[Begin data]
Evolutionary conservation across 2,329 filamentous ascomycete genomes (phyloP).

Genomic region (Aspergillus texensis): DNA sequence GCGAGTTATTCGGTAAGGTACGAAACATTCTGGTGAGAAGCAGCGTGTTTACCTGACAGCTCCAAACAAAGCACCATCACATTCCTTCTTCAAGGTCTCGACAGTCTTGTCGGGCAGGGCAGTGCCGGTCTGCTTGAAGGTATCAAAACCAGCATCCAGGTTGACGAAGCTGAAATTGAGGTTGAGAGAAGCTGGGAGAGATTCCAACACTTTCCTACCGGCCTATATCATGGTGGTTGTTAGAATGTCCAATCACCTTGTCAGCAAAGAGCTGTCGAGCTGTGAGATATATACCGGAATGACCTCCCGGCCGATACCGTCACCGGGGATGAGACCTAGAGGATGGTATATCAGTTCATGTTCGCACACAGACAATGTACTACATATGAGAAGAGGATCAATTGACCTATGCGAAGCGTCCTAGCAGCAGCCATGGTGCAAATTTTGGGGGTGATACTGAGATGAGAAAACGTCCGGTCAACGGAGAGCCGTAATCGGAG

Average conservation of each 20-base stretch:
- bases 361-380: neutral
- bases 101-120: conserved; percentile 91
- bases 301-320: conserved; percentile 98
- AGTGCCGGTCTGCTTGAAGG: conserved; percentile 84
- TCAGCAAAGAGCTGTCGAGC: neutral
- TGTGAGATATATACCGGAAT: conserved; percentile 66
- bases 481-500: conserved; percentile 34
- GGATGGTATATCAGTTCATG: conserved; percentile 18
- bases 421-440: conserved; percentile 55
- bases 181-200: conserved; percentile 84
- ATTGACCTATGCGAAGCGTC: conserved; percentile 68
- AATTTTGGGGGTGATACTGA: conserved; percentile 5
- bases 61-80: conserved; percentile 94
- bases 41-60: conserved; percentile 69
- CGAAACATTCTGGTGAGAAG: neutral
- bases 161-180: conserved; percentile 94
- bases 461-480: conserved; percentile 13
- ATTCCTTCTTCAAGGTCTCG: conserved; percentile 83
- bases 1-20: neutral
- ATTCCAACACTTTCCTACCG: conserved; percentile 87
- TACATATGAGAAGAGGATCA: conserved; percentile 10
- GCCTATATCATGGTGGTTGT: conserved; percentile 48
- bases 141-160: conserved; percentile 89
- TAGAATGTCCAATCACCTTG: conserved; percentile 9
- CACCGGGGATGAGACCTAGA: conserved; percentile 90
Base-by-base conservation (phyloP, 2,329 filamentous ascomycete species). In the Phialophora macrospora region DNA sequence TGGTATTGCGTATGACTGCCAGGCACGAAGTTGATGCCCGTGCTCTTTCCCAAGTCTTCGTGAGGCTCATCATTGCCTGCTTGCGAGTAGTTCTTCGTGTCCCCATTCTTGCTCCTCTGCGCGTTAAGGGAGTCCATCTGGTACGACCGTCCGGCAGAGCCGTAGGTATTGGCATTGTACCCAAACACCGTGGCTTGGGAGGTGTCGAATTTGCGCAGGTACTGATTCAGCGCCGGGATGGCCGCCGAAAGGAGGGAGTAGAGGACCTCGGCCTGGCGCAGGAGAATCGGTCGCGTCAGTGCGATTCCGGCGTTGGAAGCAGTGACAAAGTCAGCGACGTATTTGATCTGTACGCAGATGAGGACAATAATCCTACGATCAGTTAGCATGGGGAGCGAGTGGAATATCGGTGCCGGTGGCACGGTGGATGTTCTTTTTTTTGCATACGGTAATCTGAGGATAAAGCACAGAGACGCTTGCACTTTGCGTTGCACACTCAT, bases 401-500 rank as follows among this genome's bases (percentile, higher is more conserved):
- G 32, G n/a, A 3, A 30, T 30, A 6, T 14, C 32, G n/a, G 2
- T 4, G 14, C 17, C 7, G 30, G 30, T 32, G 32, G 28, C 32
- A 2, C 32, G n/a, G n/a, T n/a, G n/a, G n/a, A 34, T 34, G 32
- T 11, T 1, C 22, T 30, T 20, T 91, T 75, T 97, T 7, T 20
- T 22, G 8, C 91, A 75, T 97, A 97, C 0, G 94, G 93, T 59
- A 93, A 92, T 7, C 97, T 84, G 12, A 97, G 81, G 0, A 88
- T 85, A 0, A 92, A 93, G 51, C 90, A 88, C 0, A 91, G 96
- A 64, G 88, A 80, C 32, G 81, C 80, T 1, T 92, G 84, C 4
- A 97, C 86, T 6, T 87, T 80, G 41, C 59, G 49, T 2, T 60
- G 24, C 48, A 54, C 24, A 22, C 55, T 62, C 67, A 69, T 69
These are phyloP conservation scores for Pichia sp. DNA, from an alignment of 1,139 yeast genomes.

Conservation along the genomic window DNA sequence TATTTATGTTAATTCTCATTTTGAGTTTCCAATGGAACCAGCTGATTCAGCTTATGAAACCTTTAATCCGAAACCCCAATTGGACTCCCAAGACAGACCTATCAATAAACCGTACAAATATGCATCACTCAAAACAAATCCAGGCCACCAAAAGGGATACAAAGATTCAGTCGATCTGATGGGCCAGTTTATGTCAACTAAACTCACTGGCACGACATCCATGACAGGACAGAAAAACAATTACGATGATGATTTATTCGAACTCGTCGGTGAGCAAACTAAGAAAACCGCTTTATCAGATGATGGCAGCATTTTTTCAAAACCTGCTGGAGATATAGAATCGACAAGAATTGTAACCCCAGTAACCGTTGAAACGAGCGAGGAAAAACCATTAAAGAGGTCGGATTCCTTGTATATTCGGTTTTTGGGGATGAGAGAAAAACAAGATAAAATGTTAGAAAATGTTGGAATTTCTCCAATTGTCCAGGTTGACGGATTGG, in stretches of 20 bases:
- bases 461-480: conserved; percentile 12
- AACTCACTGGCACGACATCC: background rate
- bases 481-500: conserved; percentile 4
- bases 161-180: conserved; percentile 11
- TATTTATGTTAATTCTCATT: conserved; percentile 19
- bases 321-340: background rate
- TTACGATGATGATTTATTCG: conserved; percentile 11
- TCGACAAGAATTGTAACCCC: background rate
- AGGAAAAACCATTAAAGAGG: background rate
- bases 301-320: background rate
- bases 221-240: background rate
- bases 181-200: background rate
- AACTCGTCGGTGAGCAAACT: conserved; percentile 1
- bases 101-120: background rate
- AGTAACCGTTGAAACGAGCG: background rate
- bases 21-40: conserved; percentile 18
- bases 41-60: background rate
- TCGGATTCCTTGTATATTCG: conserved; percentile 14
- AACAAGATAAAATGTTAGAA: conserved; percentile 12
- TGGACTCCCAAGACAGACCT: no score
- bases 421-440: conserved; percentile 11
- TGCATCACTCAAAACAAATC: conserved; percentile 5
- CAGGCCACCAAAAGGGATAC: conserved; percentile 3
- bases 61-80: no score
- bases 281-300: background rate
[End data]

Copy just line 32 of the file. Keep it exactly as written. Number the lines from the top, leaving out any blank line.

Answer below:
- A 2, C 32, G n/a, G n/a, T n/a, G n/a, G n/a, A 34, T 34, G 32